Over at my friend’s Ake’s website, www.chartingthailandeconomy.com, he put up a little graph showing a big downward revision for 2011 growth.
Well look, the post-flood recovery progress begun in December 2011 with factories and industrial estates restarting and the government’s plan for rehabilitation (including the THB 350 bn flood reconstruction and water management plan) won’t have a substantial impact on the economy until the second half of the year, it’s common sense really. We traveled to look at all three major affected industrial estates in December 2011 (Rojana, Navanakorn and Bangkradi) to see then that most companies were only in the process of cleaning up from the floods and would only likely begin production beg-mid 1Q12 with things ramping up throughout 2Q12 before running at full capacity within 3Q12, if you’ve only worked as a stock analyst/investor/economist you’d be surprised, but personally having had to run a subsidiary of manufacturing company before, things just take time in the real world…
Back to the Thai economy, there are still structural headwinds mainly regarding the government’s ability to get flood defences up before the next monsoon season thereby improving investor confidence in Thailand and secondly continued political “stability”thus ensuring that the plans of infrastructure investment can go ahead uninterrupted. If this is the case a full economic recovery by 2H12 can be easily achieved.
Just fyi, specific to the infrastructure plans, over THB 2 trn is planned to be spent over the next decade (on transportation networks, utilities, telco, energy).
Personally I’m not too fussed over the interest rate for this year in Thailand. As mentioned in a previous post we weren’t surprised to see the BOT cut rates 25bps at it’s last meeting given that they are a reactionary agency. Going forward we wouldn’t be surprised to see another cut in rates at their next meeting in March, and it may only be until the end of the year once the economic data demonstrates a recovery before they will increase rates again. There is one slight chance that rates may go higher in 3Q12 given the inflationary pressures from the implementation of higher minimum wages in April ’12.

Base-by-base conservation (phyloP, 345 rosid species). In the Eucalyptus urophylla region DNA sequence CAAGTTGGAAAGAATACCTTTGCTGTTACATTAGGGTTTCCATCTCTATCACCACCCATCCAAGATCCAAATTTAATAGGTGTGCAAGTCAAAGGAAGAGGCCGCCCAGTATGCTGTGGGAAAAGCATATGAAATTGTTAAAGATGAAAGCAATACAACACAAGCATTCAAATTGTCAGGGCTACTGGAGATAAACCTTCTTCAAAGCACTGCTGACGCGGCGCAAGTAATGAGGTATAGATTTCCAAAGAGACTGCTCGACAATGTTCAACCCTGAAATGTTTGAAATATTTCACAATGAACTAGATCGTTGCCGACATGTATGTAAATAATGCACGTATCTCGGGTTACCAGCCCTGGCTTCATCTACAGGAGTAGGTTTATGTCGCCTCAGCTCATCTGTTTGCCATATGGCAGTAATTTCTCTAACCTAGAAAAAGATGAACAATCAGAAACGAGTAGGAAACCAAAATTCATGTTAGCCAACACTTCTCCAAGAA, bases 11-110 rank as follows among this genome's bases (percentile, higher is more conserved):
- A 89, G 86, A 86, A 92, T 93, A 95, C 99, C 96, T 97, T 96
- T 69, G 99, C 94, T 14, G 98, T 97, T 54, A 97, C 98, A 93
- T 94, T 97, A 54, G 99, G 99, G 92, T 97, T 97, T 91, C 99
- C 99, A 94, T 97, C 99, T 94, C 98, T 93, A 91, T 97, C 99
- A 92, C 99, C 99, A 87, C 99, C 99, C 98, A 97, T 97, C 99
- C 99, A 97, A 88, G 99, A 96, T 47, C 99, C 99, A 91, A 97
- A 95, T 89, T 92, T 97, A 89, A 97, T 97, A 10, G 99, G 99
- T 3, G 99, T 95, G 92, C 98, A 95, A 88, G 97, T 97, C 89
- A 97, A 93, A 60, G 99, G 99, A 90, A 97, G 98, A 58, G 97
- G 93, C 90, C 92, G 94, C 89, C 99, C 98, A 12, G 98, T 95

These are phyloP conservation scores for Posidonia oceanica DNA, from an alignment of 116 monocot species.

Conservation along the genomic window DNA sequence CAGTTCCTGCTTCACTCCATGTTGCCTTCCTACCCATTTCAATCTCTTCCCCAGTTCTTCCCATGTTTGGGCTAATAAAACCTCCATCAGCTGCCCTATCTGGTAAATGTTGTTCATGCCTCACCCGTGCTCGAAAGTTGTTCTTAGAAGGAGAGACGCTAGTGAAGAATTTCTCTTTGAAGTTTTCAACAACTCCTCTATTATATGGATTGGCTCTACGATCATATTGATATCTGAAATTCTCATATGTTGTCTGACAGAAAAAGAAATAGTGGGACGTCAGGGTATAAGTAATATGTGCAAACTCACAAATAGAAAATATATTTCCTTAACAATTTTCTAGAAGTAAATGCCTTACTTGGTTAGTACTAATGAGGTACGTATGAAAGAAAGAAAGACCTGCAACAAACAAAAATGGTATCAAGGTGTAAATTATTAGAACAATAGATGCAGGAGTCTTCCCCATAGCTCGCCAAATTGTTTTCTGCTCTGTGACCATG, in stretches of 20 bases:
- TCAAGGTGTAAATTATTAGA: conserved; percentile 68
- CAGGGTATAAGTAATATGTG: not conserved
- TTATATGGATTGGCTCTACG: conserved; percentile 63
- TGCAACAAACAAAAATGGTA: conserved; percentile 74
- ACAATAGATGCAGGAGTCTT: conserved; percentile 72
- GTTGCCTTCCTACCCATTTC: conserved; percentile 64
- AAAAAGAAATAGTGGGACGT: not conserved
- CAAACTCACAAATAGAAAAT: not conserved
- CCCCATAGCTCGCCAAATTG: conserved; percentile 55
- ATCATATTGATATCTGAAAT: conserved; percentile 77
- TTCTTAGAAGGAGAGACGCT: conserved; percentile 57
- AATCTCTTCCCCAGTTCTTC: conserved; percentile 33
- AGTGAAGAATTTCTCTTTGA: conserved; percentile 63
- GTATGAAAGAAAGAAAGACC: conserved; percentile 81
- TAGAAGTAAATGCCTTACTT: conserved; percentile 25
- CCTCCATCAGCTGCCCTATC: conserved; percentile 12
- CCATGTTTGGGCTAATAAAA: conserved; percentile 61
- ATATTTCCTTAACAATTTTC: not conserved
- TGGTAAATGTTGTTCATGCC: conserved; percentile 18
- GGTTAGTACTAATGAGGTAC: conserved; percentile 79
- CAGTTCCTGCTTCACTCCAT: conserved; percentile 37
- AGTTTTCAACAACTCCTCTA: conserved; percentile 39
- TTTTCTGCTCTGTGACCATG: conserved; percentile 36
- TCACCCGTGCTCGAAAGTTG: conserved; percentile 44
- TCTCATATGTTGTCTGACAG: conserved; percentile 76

Finally regarding politics, we’ve spoken in extensive detail with several members of the Pheu Thai party and political commentators to understand what may happen when the banned 111 politicians from Thai Rak Thai and in the end we doubt that it would have a substantial impact upon the current “stability” that we have. I’ll have a longer post about it next week with names that we think may return to the political arena and reasoning for it.
So what about all this economic talk? Thailand will recovery, interest rates will continue to be relatively low, we may still experience some slight instability and uncertainty along way but isn’t this how Thailand operates? Some constant niggles regarding politics and yet business still continues. I’m actually quite satisfied that this country is able to prevent itself from growing too quickly which may lead to bubbles forming and then busts afterwards, because there is nothing wrong with a constant growth rate of 4-5%…..